AB 361 (California)

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AB 361 (California)

Postby rider001 on Thu Oct 22, 2009 1:40 pm

What are the implications of AB 361? When does it go into affect? Will it be applied retroactively? Are sanctions and court costs and order for carriers who continue to deny payment for authorized treament?
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Re: AB 361 (California) (California)

Postby jonbrissman on Fri Oct 23, 2009 4:19 pm

A.B 361 was enacted 10/11/2009 as a non-urgency measure. As I understand it, that means it will not become effective until 01/01/2010.

The Act added new Labor Code Section 4610.3 to our playbook. The statute says that if medical services are authorized and provided, the employer may not later rescind or modify that authorization for any reason. If services were authorized and not yet provided, the approval may be withdrawn. So, for example, if a claims adjuster authorizes services that were provided by a non-MPN physician, the former may not later deny payment to the physician on the basis that he/she was not a MPN-authorized provider.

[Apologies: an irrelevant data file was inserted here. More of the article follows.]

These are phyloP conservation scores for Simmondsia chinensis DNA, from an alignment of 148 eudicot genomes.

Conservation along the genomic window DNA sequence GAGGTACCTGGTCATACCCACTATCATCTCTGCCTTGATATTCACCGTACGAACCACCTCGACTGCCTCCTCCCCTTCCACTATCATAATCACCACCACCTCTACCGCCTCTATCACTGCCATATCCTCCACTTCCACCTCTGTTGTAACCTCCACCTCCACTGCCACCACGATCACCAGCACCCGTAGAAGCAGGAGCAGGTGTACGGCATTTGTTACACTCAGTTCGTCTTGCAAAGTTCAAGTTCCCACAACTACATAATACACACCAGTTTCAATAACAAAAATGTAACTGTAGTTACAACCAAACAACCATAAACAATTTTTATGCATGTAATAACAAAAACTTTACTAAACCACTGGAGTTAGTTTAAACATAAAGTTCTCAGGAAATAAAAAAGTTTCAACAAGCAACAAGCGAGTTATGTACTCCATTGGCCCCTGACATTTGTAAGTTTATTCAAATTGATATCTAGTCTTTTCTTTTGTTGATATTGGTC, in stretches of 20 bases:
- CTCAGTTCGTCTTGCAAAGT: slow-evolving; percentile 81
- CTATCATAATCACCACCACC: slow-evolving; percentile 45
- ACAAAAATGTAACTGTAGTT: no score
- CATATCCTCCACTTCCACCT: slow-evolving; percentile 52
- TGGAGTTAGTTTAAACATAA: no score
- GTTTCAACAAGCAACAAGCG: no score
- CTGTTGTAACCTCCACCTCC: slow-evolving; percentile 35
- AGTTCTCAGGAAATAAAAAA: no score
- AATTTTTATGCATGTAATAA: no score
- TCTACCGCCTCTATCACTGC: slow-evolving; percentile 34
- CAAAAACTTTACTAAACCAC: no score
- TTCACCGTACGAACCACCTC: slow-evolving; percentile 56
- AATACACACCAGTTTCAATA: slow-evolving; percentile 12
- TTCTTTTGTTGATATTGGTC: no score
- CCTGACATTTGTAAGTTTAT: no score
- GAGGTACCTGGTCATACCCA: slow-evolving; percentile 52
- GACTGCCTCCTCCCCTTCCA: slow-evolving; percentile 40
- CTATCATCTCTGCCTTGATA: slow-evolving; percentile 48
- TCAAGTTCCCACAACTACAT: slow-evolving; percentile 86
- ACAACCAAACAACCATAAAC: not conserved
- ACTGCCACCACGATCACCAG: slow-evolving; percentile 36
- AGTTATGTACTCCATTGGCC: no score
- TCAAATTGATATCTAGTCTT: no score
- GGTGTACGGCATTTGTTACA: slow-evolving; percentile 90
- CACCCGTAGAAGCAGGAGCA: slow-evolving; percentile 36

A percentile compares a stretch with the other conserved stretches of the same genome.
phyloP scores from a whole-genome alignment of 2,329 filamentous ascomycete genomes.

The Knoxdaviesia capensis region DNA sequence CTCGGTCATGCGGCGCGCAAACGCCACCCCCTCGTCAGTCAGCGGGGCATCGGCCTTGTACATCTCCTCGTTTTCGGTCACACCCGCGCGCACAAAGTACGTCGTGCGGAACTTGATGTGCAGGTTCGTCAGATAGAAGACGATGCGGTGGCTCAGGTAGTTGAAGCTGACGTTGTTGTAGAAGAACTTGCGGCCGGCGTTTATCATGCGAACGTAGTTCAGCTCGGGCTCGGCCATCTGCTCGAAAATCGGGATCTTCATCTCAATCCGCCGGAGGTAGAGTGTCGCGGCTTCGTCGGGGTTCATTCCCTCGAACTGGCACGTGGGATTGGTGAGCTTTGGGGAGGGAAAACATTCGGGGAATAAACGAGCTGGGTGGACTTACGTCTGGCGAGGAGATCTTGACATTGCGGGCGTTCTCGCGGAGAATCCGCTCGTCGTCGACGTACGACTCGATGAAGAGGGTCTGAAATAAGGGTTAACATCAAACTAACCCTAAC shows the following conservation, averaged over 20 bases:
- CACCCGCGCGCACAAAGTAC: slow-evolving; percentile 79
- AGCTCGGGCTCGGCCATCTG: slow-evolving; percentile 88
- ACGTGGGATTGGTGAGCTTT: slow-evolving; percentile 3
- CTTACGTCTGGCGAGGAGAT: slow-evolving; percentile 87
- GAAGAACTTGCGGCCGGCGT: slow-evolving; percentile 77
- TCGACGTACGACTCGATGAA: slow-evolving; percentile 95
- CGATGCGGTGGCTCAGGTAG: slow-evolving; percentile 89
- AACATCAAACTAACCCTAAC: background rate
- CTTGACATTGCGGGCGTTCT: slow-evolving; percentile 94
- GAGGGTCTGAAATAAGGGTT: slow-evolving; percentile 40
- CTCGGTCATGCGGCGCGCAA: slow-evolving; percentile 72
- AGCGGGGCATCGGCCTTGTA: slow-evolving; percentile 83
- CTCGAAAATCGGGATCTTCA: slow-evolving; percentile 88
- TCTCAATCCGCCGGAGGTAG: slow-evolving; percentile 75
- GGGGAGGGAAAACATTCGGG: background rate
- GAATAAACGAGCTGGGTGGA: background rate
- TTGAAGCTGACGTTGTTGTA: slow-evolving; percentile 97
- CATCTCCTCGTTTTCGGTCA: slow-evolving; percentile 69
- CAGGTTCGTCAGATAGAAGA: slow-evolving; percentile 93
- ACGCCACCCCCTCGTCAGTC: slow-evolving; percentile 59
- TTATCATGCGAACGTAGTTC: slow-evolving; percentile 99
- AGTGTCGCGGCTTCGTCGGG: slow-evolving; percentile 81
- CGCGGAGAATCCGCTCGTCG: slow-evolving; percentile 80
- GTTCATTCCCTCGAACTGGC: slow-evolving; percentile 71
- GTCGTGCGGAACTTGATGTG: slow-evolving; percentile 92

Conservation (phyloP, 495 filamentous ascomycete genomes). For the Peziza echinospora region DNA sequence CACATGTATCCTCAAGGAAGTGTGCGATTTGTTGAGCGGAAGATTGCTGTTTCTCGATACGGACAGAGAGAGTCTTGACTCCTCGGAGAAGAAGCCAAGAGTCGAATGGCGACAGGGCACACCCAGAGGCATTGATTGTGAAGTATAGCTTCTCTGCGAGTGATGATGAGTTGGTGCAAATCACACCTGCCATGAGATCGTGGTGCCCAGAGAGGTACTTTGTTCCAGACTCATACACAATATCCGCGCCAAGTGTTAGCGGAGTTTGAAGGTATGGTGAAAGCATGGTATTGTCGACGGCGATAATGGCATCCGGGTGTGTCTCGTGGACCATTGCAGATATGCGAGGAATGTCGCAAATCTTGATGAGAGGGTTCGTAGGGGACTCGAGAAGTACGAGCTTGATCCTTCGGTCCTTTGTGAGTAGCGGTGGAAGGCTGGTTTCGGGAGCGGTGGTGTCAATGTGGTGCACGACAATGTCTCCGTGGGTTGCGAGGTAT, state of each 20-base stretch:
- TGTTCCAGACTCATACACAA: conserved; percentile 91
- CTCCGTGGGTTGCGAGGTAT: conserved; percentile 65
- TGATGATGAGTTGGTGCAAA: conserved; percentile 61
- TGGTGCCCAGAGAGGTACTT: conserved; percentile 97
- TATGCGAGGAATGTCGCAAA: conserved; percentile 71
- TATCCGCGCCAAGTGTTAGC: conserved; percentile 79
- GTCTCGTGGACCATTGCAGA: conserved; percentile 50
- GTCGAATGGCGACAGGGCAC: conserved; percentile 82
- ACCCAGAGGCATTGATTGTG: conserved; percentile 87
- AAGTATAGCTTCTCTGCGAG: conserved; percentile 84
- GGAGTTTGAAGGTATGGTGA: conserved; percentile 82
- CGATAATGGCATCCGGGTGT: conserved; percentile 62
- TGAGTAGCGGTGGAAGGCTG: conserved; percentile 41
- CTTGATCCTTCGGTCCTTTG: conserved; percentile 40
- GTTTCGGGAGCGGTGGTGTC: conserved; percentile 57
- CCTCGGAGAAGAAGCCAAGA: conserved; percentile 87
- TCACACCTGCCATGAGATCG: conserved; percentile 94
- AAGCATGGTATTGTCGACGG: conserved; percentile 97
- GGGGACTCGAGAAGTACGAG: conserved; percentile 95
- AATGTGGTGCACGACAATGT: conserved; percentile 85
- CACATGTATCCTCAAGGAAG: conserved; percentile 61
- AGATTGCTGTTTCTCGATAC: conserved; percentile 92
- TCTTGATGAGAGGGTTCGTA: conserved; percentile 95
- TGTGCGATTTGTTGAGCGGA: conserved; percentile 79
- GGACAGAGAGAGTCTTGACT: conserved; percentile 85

When services were authorized and provided prior to this bill, the employer had contractual liability. If the provider was not a MPN member, the employer still must pay. The statute codifies what we already knew and were doing.

I don't see the statute as making any change in procedure or policy whatsoever. The statute essentially concedes this point when it says, "This subdivision is declaratory of existing law." There are three paragraphs in the statute that says it does nothing to affect any other law. So retroactivity is not an issue -- this was always the state of affairs.

The Section is silent on sanctions, costs, and attorney fees. You will have no more or less entitlement to such than you had prior to passage.

The short answer to your question about the implication of A.B. 361 is: none. One wonders why the Legislature spent their time, effort and energy. Maybe now some legislators and the Governor can brag they passed a workers' compensation bill this session. Our Labor Code books got a little heavier for no good reason that I can discern.

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